Letter to the Editor: AKO article misses point
The recent FCW article regarding the Army’s wrongheaded decision to defund AKO seems accurate in its content, but totally misses the key issues behind that horrendous decision by the Army. The implications of the Army’s actions are far reaching and more profound than the article would have a reader believe.
Having been a proponent of the AKO program for 14 years now, I have watched the values and capabilities of AKO grow to a point where it has become one of the few truly successful IT based initiatives that delivers real value for the dollars expended. Conversely, watching the Army and DISA’s clearly failing attempts at an Enterprise E-mail (EE) solution, one wonders how the Army can reach such a terrible decision.
Does it not seem a coincidence that shortly after the Congress refused to fund the EE initiative, suddenly the AKO program, which carries approximately the same funding as the Army wants for EE, becomes “no longer efficient or secure?” Is this an “end around” Congress or truly a move toward efficiency?
Anyone who asks knows that the transition to EE is moving at a best case rate of 1,000 users per day. With 800,000 users to go, somehow the Army suggests that it will complete its transition by 31 December, 2011. Apparently, the Army’s calendar has 800 days in it over the next six months. Fuzzy math?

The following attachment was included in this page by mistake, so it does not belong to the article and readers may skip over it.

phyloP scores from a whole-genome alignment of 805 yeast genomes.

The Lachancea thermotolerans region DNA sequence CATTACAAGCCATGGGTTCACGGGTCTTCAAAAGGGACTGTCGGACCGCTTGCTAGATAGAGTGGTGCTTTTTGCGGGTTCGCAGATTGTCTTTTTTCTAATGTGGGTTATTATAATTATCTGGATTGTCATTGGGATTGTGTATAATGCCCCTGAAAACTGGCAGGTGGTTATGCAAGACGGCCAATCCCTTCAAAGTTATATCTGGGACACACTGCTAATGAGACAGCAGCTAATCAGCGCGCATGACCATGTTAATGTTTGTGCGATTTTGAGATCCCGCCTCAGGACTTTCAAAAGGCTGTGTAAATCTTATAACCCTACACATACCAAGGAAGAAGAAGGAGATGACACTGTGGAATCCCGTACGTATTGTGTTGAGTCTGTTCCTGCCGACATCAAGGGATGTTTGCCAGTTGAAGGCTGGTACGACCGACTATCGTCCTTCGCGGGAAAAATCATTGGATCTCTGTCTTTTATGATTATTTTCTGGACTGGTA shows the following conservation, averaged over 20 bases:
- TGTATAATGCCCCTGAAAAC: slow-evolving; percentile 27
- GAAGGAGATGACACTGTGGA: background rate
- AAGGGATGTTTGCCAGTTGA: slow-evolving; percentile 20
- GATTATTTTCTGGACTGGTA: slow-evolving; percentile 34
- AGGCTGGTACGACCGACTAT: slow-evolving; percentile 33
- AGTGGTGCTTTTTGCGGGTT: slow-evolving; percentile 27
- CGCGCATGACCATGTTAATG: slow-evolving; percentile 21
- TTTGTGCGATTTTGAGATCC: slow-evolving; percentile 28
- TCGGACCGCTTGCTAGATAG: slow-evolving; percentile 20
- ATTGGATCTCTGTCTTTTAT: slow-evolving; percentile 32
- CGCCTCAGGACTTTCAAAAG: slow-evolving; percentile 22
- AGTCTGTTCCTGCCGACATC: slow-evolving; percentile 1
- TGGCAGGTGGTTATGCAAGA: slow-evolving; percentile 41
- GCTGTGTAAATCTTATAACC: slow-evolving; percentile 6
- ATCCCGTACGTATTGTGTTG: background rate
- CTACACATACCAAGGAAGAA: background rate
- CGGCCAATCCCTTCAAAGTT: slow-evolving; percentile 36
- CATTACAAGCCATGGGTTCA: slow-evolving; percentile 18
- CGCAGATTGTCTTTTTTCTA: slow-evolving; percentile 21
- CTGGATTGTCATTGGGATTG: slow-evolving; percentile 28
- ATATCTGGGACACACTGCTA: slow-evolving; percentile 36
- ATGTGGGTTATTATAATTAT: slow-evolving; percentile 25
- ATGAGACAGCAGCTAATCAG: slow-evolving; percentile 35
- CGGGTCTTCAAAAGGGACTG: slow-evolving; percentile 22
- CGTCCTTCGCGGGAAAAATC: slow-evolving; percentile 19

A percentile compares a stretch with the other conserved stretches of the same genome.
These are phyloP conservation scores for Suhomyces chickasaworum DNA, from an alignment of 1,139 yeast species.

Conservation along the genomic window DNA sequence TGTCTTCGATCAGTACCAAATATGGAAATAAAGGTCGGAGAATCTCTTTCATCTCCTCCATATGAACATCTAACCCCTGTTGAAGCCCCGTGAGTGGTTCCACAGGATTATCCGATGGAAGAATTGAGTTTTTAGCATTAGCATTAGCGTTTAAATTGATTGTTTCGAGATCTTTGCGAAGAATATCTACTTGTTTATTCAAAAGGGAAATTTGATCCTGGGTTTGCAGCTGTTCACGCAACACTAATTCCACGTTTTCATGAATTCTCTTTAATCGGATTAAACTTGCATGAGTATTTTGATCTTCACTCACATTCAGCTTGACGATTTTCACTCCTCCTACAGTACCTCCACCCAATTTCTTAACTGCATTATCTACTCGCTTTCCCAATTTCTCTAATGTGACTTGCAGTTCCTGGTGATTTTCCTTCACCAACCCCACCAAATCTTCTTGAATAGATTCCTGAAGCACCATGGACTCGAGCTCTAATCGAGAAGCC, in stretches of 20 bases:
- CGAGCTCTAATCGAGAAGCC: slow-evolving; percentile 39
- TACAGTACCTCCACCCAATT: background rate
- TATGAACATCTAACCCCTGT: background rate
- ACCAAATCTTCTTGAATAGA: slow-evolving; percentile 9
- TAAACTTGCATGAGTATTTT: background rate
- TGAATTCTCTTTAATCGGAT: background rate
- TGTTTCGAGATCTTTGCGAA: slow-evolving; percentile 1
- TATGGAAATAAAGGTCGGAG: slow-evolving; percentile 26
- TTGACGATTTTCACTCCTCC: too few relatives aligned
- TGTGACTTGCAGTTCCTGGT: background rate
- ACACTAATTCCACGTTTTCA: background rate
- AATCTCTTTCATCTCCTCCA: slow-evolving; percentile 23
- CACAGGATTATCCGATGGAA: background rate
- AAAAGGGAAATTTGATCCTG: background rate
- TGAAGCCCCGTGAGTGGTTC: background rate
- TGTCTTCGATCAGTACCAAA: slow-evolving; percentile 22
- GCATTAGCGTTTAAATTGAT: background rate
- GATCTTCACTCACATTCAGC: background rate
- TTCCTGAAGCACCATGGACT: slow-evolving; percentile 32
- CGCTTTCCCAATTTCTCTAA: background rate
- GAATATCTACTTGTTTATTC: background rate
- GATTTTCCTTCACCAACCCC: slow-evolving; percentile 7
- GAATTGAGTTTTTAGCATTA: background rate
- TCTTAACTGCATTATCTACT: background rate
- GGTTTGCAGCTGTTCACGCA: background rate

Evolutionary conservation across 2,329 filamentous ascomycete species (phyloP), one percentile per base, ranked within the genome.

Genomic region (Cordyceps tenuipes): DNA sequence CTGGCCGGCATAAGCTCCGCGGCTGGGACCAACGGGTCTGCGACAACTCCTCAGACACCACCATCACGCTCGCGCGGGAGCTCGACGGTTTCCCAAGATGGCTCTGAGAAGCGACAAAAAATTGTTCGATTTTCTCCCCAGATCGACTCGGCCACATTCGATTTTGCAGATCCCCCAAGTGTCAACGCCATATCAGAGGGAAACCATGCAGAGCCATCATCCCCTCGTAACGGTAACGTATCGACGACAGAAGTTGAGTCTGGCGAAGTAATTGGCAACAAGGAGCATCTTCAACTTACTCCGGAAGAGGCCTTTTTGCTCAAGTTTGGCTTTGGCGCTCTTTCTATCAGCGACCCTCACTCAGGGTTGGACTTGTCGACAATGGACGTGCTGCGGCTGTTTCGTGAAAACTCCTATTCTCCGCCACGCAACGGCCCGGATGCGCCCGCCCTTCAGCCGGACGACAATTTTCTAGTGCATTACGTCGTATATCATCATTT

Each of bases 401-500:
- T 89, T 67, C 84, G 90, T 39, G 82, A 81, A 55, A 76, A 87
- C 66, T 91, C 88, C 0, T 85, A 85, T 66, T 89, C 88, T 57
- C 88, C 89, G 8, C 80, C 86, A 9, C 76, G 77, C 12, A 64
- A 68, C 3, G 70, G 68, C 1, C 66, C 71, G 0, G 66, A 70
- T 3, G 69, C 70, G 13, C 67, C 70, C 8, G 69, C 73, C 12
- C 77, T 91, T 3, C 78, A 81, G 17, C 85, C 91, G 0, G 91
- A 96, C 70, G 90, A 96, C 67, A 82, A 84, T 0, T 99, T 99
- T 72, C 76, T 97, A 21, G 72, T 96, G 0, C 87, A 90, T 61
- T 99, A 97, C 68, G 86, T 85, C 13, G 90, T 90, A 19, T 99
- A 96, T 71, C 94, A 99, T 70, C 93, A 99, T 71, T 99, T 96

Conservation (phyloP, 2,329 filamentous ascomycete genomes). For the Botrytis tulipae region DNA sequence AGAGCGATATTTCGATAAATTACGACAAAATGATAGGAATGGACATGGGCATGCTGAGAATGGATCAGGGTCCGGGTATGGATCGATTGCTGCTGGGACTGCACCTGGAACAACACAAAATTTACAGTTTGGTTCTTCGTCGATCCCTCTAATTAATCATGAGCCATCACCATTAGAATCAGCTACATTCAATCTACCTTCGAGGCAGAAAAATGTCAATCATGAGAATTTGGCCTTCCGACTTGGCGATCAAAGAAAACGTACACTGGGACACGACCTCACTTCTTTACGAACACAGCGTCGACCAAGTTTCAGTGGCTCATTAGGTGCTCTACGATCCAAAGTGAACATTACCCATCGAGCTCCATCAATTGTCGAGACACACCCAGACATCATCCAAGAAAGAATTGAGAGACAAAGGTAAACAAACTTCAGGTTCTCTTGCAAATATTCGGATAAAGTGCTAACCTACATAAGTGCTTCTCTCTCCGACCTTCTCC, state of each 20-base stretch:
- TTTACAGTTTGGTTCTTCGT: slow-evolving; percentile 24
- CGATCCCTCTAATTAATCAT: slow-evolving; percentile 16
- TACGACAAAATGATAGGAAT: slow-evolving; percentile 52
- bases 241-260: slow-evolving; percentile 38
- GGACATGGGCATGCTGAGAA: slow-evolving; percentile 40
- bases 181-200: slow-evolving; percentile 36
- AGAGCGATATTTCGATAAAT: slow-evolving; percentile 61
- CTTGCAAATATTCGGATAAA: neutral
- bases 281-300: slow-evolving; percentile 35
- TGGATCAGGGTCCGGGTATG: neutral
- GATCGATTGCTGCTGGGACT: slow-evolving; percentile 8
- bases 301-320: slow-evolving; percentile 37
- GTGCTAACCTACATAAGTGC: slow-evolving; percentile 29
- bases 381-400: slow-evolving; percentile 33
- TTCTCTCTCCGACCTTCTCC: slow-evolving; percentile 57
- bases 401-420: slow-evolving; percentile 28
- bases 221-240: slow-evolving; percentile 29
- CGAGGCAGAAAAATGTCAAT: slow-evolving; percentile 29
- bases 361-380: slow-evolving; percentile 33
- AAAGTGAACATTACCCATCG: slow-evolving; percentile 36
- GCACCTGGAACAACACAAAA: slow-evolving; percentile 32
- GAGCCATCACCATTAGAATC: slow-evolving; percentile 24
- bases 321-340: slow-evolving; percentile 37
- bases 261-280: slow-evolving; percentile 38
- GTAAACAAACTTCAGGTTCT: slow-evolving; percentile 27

The real wrongheaded factor here is the fact that the Army chooses to ignore the full value of AKO to our troops. Take a look at the “AKO Kudos” site and you’ll see just how dependent our heroes are on AKO for communication, collaboration and many other applications. What about the Friends and Family aspect of AKO where soldiers and their families can communicate? At 1,000 users per day, they’ll get EE access in the year 2020. How about our retirees and veterans who depend on AKO as their primary access vehicle? I guess they don’t matter either.
As a citizen I am all for efficiency and effective use of our tax dollars. That is exactly what AKO is. AKO is an efficient and effective use of our tax dollars in support of our warfighters and their families. To divert money from such a successful program to this fool’s errand called Enterprise E-mail seems poorly thought out, a diversion from important needs and a waste of our tax dollars.
Robert J. Guerra
Editor's note: The author is a partner at the consulting firm Guerra and Kiviat.